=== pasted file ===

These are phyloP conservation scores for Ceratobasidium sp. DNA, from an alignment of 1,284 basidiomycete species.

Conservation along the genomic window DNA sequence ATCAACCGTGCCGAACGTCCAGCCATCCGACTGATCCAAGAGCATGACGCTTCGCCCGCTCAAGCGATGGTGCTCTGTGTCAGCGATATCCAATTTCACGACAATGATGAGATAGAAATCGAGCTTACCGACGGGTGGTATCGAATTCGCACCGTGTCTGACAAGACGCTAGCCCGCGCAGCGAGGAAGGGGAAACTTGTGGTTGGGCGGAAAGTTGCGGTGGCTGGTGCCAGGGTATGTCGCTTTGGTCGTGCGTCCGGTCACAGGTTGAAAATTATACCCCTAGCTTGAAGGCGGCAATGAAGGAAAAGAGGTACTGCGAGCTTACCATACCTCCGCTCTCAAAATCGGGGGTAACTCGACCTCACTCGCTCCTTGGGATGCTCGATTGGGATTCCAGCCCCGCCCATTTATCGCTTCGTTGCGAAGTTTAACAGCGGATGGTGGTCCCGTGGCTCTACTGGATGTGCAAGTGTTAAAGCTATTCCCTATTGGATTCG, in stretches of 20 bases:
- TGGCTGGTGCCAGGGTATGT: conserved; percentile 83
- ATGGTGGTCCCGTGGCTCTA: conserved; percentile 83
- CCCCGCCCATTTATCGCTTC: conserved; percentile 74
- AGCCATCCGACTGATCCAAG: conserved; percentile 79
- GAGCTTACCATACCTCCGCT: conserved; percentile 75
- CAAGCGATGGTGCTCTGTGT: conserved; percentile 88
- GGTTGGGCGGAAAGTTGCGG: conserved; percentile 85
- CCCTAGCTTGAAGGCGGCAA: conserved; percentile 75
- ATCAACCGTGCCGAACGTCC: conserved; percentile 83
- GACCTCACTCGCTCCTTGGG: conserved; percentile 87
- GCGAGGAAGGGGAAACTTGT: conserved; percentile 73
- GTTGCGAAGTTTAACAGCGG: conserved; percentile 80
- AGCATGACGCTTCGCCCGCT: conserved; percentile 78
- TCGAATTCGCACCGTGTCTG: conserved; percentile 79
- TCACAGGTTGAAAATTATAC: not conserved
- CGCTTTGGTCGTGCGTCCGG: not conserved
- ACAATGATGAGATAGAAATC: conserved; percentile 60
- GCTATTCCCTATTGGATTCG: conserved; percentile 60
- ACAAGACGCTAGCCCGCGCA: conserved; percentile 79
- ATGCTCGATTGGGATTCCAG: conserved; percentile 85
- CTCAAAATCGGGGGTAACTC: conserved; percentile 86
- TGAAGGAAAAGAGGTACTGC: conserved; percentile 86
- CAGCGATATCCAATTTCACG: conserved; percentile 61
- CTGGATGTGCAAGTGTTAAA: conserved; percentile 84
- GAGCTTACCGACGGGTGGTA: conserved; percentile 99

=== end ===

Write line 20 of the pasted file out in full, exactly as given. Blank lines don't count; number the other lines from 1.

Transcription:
- GCTATTCCCTATTGGATTCG: conserved; percentile 60